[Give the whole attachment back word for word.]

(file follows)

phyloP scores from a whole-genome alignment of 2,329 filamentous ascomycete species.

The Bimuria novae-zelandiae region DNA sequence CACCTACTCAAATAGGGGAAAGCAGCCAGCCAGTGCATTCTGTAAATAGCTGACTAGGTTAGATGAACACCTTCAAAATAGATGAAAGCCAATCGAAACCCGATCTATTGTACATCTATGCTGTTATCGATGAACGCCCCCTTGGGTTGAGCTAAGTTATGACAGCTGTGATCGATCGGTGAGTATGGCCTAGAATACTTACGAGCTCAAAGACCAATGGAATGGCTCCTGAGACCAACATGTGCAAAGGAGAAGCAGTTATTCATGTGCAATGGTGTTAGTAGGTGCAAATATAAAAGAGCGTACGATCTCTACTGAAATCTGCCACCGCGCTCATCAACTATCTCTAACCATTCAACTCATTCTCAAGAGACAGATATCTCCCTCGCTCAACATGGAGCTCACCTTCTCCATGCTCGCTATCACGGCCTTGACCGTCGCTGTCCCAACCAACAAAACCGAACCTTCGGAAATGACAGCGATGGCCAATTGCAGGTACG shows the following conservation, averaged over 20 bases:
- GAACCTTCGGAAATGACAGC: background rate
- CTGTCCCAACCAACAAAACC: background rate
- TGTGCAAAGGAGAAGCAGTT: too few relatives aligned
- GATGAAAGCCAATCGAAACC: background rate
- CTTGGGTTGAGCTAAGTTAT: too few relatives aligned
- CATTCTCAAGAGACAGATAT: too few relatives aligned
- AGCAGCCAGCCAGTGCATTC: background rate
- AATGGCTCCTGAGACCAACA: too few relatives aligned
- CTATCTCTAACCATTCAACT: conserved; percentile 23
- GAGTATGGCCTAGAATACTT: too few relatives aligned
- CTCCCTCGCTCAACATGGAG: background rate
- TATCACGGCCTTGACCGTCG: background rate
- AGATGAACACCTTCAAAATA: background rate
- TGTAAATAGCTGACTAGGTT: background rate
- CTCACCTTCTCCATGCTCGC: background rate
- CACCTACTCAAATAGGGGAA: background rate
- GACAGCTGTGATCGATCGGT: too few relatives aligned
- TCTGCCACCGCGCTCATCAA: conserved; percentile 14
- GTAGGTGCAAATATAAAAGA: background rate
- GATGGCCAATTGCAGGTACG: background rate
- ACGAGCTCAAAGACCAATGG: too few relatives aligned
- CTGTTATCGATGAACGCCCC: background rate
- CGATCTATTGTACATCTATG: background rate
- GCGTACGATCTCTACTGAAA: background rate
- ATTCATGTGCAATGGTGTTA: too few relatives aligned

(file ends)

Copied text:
phyloP scores from a whole-genome alignment of 2,329 filamentous ascomycete species.

The Bimuria novae-zelandiae region DNA sequence CACCTACTCAAATAGGGGAAAGCAGCCAGCCAGTGCATTCTGTAAATAGCTGACTAGGTTAGATGAACACCTTCAAAATAGATGAAAGCCAATCGAAACCCGATCTATTGTACATCTATGCTGTTATCGATGAACGCCCCCTTGGGTTGAGCTAAGTTATGACAGCTGTGATCGATCGGTGAGTATGGCCTAGAATACTTACGAGCTCAAAGACCAATGGAATGGCTCCTGAGACCAACATGTGCAAAGGAGAAGCAGTTATTCATGTGCAATGGTGTTAGTAGGTGCAAATATAAAAGAGCGTACGATCTCTACTGAAATCTGCCACCGCGCTCATCAACTATCTCTAACCATTCAACTCATTCTCAAGAGACAGATATCTCCCTCGCTCAACATGGAGCTCACCTTCTCCATGCTCGCTATCACGGCCTTGACCGTCGCTGTCCCAACCAACAAAACCGAACCTTCGGAAATGACAGCGATGGCCAATTGCAGGTACG shows the following conservation, averaged over 20 bases:
- GAACCTTCGGAAATGACAGC: background rate
- CTGTCCCAACCAACAAAACC: background rate
- TGTGCAAAGGAGAAGCAGTT: too few relatives aligned
- GATGAAAGCCAATCGAAACC: background rate
- CTTGGGTTGAGCTAAGTTAT: too few relatives aligned
- CATTCTCAAGAGACAGATAT: too few relatives aligned
- AGCAGCCAGCCAGTGCATTC: background rate
- AATGGCTCCTGAGACCAACA: too few relatives aligned
- CTATCTCTAACCATTCAACT: conserved; percentile 23
- GAGTATGGCCTAGAATACTT: too few relatives aligned
- CTCCCTCGCTCAACATGGAG: background rate
- TATCACGGCCTTGACCGTCG: background rate
- AGATGAACACCTTCAAAATA: background rate
- TGTAAATAGCTGACTAGGTT: background rate
- CTCACCTTCTCCATGCTCGC: background rate
- CACCTACTCAAATAGGGGAA: background rate
- GACAGCTGTGATCGATCGGT: too few relatives aligned
- TCTGCCACCGCGCTCATCAA: conserved; percentile 14
- GTAGGTGCAAATATAAAAGA: background rate
- GATGGCCAATTGCAGGTACG: background rate
- ACGAGCTCAAAGACCAATGG: too few relatives aligned
- CTGTTATCGATGAACGCCCC: background rate
- CGATCTATTGTACATCTATG: background rate
- GCGTACGATCTCTACTGAAA: background rate
- ATTCATGTGCAATGGTGTTA: too few relatives aligned